Rick believes in what he calls the "Four C's" - Confidence, Concentration, Composure and Commitment. Rick states that Concentration is by far the most important thing there is for the studio musician. To prove that, think back to when you sight read a chart for the first time, you probably did not make a mistake because of your level of concentration. He also believes that development on the trumpet includes learning as much as possible from everyone and then making it your own by incorporating it into your own playing realm.
Studio Musician and Trumpet player Rick Baptist career in the Los Angeles studios reads like this; he has played on 1200 motion pictures, over 4000 cartoon shows, including Tiny Toons, Animaniacs, Pinky and the Brain, and most of the Disney shows like Buzz Light Year, Timon and Pumba and many more. Rick plays all four trumpet parts on the popular Family Guy cartoons. He has played first trumpet on the Academy Awards (this year will be 30 years for the Academy Awards!), Emmy Awards and Oscars for over 25 years. Rick has played on over 50 Gold or Platinum records, Including: Sinatra's Duet 1 and 2, Linda Ronstadt with Nelson Riddle albums, and Barbara Streisand's Broadway Album just to name a few. To see the magnitude of his work, one only has to click the CD Universe Link to see his discography!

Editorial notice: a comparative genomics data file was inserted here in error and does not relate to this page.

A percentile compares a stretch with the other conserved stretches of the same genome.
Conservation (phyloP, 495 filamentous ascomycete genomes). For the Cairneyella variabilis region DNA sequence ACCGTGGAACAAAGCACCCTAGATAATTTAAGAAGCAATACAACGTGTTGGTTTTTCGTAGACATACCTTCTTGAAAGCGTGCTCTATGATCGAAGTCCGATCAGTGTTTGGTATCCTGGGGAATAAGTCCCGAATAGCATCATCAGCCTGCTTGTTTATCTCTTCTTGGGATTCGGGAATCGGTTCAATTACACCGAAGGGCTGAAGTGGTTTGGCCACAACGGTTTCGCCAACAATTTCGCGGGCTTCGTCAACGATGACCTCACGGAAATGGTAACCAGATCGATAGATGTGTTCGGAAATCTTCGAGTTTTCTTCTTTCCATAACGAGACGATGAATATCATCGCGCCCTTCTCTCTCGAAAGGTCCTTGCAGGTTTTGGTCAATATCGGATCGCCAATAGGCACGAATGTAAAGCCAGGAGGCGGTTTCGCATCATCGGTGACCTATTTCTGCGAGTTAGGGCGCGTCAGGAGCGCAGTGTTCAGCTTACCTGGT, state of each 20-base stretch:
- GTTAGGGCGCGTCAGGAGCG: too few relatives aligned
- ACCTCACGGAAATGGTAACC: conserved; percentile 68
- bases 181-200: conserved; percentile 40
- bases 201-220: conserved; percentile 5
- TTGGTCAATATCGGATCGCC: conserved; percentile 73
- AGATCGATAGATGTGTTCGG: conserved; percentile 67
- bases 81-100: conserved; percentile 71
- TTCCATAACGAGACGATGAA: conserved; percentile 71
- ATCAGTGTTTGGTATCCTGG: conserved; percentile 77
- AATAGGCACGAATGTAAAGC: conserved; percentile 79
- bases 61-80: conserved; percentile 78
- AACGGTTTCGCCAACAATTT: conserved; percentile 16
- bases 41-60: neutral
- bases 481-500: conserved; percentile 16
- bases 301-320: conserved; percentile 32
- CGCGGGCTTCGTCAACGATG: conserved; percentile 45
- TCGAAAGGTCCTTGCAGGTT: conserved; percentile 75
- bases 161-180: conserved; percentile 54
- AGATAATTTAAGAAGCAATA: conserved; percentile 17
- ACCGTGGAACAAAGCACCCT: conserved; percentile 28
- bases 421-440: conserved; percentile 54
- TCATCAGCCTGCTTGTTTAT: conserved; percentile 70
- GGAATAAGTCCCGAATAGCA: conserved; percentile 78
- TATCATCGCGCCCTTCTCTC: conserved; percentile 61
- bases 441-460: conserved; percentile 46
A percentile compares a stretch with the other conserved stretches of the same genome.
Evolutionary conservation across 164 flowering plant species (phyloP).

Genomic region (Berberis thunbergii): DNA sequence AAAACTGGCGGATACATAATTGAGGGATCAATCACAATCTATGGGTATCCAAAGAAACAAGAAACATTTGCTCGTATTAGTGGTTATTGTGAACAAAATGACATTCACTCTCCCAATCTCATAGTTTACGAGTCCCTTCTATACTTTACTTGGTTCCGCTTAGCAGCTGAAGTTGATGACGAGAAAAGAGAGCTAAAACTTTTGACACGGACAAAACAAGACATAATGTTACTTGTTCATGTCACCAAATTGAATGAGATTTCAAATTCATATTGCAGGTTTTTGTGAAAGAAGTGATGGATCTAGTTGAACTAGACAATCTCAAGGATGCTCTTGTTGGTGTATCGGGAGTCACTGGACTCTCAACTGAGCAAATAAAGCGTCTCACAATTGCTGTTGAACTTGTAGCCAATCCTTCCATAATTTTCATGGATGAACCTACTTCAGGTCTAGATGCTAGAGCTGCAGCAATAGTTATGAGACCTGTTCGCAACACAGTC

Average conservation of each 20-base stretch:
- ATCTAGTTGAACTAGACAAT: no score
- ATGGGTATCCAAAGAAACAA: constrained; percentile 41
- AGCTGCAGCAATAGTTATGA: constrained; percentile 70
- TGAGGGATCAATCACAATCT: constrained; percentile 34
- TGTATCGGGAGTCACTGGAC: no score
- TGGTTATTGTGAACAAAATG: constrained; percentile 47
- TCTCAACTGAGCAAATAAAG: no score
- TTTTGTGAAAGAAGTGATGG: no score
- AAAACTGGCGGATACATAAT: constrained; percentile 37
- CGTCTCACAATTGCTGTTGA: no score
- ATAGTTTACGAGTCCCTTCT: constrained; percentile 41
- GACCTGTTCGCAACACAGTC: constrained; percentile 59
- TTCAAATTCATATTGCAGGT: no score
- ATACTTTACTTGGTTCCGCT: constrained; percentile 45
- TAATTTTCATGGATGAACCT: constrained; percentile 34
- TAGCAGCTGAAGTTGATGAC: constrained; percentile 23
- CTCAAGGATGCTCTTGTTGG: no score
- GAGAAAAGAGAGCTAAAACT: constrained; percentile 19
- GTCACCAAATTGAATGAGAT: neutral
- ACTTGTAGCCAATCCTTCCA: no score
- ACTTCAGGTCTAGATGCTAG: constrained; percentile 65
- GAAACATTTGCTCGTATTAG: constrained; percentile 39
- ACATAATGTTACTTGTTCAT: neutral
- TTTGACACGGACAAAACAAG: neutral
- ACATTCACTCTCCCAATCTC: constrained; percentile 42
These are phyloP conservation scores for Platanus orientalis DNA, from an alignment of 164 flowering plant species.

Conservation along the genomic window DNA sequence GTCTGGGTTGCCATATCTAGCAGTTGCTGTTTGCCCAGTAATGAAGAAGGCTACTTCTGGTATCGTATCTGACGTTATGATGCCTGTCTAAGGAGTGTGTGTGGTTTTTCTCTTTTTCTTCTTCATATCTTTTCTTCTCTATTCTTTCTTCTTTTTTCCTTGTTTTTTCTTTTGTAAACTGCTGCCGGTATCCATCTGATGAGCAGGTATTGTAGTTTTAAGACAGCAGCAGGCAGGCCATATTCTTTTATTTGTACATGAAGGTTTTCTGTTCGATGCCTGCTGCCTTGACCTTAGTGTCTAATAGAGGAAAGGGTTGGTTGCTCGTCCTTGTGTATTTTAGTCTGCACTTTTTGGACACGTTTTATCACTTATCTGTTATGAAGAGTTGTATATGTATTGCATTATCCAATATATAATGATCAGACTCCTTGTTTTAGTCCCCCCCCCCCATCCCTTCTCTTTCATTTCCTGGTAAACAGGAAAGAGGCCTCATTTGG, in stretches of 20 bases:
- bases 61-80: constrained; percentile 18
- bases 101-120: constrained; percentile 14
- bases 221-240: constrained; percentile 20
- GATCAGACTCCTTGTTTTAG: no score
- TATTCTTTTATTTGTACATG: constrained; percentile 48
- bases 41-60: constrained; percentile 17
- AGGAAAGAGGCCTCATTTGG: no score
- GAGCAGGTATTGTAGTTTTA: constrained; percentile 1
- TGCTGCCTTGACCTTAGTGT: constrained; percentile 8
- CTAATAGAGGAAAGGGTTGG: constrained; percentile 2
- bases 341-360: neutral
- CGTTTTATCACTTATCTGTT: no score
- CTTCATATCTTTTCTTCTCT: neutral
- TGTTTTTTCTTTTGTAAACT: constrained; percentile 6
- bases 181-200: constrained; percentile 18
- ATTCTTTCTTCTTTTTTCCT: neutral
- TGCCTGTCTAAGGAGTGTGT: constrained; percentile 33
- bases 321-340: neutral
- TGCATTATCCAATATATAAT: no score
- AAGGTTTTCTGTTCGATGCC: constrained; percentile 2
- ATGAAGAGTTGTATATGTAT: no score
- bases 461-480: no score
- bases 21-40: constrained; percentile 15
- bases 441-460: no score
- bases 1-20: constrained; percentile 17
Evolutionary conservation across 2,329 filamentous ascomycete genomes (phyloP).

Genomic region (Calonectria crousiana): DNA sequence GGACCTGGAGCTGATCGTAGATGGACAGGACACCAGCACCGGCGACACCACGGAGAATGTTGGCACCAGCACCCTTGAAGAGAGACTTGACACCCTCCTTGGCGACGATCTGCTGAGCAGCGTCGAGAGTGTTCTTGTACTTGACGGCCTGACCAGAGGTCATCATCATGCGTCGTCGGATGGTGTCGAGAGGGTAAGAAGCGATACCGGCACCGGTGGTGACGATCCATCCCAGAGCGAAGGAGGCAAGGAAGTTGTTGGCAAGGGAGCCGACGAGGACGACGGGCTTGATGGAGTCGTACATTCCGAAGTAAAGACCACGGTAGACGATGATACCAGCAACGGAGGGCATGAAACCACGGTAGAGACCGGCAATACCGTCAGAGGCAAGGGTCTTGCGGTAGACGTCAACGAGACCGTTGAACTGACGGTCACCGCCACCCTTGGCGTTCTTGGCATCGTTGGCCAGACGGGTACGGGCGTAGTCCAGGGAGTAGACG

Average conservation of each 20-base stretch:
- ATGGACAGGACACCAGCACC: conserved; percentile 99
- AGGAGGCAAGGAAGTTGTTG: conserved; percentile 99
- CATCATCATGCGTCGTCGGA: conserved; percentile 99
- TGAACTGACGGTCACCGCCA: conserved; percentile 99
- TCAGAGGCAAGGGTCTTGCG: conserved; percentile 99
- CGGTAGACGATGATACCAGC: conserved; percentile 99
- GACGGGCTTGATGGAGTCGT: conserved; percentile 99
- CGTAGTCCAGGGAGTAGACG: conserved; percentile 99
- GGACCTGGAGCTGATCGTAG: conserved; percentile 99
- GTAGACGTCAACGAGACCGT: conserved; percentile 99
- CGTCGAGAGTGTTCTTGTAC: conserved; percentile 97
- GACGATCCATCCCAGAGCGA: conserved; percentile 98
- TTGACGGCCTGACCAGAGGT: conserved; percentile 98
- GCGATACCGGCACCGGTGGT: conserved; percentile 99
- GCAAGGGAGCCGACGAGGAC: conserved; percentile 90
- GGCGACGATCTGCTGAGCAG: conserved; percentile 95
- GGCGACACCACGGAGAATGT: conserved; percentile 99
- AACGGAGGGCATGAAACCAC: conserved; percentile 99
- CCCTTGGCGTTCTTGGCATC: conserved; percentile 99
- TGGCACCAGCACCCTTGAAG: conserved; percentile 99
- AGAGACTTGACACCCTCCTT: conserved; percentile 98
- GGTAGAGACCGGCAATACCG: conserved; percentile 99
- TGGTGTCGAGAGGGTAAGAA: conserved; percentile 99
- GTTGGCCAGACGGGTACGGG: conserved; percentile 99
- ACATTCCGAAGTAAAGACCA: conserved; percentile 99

Rick's first trumpet (which he still owns) was a Buescher with a Parduba Double Cup 5 mouthpiece. After about a year, Rick got a Benge 5X with a Bach 1.5C mouthpiece. Rick's current Schilke B5 Professional Model Bb trumpet was purchased in 1965! Rick absolutely loves all of his Schilke Trumpets. Within our conversation, Rick went on and on about the new Schilke Flugelhorn ... loves that horn as well as the Schilke P-7 Piccolo Trumpet.
Rick's trumpet mouthpiece was a 1970 Reeves copy of his Bach 3C with the rim made a little wider. Now, Rick is using a copy of that rim on a Steve Patrick mouthpiece bottom. Rick uses nothing but Schilke Model Professional Trumpets including his 1965 Schilke Model B5, a Schilke C Trumpet, a Schilke Eb Trumpet, a Schilke Flugelhorn, a Schilke Cornet and (two) Schilke Piccolo P-7 Trumpets. Rick uses Ultra Pure Valve Oils.